2. John, you're right that there could have been a different model... though I should point out that public money is not going to build the deck (though who knows, they may try to offload that). It was originally supposed to be just for infrastructure--streets, sewers, utilities, but of course was expanded to repay developer Forest City Ratner for land purchases.

    I'd attribute the increased density not to the role of Gehry but to Ratner's desire to make the numbers work.

  3. Norman, Look at the "iconic towers" in the East Midtown plan. The plan clearly says, If you hire a Starchitect we like will give you a LOT of extra FAR. That is how the administration works: do what the Mayor wants and the rich get richer. His advisers Amanda Burden and Vishaan Chakrabarti advise him that he wants shiny new Starchitecture. There's nothing controversial or snarky about saying that. It's simply a fact.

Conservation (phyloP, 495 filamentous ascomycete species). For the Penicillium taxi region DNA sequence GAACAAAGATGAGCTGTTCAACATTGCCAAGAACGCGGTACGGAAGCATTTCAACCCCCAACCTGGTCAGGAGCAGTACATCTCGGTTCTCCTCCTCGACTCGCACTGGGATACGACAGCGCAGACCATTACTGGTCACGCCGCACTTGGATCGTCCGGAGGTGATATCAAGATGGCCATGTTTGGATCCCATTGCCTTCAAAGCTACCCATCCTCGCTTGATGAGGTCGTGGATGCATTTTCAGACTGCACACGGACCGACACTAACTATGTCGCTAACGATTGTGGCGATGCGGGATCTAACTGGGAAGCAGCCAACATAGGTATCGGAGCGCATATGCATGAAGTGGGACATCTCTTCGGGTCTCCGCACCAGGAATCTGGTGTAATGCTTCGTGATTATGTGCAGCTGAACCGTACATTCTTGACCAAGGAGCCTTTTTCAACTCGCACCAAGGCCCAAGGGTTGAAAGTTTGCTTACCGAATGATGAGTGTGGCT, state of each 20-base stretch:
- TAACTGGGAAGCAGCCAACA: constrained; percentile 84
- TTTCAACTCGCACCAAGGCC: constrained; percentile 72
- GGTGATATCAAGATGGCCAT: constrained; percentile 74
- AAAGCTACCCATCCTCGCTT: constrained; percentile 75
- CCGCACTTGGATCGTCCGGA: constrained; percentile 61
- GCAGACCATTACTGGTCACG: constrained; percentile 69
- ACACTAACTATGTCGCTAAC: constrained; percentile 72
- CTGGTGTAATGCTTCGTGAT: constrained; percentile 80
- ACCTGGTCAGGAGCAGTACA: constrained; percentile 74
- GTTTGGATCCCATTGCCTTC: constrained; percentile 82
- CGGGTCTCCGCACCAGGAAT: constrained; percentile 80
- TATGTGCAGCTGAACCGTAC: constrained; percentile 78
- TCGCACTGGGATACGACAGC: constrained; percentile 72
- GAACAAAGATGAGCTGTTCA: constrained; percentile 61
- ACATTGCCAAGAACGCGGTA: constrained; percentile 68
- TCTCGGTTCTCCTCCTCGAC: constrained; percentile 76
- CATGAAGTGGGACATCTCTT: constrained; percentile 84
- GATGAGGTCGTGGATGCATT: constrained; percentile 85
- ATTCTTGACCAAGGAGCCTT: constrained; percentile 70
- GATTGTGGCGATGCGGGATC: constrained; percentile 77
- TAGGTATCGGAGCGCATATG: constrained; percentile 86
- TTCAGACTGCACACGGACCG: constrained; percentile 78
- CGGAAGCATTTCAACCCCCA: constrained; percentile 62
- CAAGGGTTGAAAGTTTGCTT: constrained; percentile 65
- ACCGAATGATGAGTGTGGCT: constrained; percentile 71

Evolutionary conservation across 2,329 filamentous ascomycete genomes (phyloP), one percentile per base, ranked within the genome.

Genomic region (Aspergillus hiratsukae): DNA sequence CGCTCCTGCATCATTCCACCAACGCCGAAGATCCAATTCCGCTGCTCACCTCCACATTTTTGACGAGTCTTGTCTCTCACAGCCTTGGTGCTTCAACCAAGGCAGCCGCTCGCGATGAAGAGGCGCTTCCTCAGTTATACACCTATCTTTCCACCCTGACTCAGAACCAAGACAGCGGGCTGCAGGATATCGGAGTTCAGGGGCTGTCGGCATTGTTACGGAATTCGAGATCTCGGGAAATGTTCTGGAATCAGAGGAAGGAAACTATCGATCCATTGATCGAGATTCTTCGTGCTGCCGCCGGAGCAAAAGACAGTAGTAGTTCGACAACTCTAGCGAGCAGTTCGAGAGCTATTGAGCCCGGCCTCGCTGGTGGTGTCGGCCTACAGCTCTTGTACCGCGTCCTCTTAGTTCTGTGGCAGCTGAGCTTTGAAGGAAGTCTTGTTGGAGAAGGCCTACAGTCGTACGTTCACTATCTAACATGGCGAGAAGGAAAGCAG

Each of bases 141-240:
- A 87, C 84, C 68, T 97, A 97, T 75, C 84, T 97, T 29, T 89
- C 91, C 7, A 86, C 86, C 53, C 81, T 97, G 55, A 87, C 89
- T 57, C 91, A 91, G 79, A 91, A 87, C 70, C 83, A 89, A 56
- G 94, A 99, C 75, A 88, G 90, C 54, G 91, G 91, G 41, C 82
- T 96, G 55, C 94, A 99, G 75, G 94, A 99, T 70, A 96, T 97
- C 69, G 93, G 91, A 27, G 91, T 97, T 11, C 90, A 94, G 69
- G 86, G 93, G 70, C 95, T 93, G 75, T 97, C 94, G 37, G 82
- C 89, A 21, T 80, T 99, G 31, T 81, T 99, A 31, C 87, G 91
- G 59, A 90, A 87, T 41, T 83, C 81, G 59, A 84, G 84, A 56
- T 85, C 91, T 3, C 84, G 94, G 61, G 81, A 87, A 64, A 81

Our Planning Commissioner is a big fan of Starchitecture. Her best friend and architectural adviser was Herbert Muschamps, who was the biggest New York cheerleader for Starchitecture.